How to Deed Over Property With a Right of Survivorship

How to Deed Over Property With a Right of Survivorship
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When you want to change your property's title to include the right of survivorship, you do it by redeeding the property "as joint tenants with rights of survivorship," or JTWROS. Changing the title vesting to JTWROS allows the ownership of the property to automatically pass to the other owner when one dies. It's frequently done by married and unmarried couples who don't want their house to have to pass through probate. Usually, you can do this with a simple quitclaim deed.

Talk to a real estate attorney. This is especially important if you are making any change to the actual people who own the property as opposed to just changing the way in which you own the property. Even if you are comfortable with looking up the old deed, preparing a new one and having it recorded, the attorney can advise you on the ramifications of changing your property's title vesting.

Look up your old deed to determine the exact title vesting. If you don't have a copy of your deed in your closing papers, it's kept on public record at your county recorder's office. You may need to pay a small fee to have a copy of the deed made.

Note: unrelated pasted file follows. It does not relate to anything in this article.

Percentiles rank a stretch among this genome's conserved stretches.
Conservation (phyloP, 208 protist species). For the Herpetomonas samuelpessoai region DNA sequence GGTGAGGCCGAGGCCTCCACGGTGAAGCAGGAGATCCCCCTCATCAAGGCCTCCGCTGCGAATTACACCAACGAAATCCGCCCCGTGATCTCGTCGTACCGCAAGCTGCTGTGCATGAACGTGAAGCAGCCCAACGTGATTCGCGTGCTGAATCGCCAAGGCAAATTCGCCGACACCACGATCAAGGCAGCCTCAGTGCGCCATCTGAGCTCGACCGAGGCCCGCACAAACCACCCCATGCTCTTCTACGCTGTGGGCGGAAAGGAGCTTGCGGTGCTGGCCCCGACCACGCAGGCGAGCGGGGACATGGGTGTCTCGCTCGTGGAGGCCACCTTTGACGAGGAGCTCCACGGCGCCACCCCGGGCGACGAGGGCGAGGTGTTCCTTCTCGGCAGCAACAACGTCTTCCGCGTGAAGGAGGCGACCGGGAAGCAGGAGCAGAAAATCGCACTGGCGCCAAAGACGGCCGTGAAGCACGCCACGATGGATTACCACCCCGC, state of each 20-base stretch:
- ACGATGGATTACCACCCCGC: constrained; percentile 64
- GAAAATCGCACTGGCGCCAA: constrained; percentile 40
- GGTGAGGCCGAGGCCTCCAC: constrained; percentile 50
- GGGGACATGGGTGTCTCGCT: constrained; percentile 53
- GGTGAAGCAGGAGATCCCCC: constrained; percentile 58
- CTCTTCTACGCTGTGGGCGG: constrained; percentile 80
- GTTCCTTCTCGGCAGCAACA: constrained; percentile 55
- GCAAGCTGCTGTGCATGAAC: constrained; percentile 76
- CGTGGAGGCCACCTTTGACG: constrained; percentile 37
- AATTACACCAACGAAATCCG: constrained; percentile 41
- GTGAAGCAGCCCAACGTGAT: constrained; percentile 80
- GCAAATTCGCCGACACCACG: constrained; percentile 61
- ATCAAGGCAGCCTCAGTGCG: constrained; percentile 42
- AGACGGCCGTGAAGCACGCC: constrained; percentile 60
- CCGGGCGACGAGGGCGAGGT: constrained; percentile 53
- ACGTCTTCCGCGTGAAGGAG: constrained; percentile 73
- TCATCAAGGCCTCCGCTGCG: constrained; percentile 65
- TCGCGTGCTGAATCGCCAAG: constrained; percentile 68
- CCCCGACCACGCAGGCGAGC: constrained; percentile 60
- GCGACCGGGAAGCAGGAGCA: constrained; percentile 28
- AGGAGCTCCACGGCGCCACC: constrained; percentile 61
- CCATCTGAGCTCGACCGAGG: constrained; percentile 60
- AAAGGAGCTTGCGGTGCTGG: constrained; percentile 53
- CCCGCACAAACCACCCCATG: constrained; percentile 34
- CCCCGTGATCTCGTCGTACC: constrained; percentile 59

Fill in a blank quitclaim deed, which is available from a title company or may also be available from your county recorder's office. You will need to have the old owner, written exactly as it was on the old deed, quitclaim the ownership to the new owner as joint tenants. The language you will use varies depending on your state's laws. You will also need to fill in your property's legal description as it appears on your old deed.

Sign and date the deed in front of a notary. Every owner named on the old deed will need to sign the new one and have their signatures notarized.

Bring the deed to your county recorder's office and have it recorded. You will usually have to pay a fee for the service. This will make your change of title official.


  • A title company may be able to help you with the research, deed creation and recording process.


  • A deed is a binding legal document and, if you make a mistake filling it out, you could give away the ownership to your house. If you aren't completely sure that you know what you're doing, enlist professional assistance.

    Changing property ownership, as opposed to just giving another owner survivorship rights, could have other ramifications, which include triggering transfer tax liability, gift tax liability and a reassessment for property tax purposes.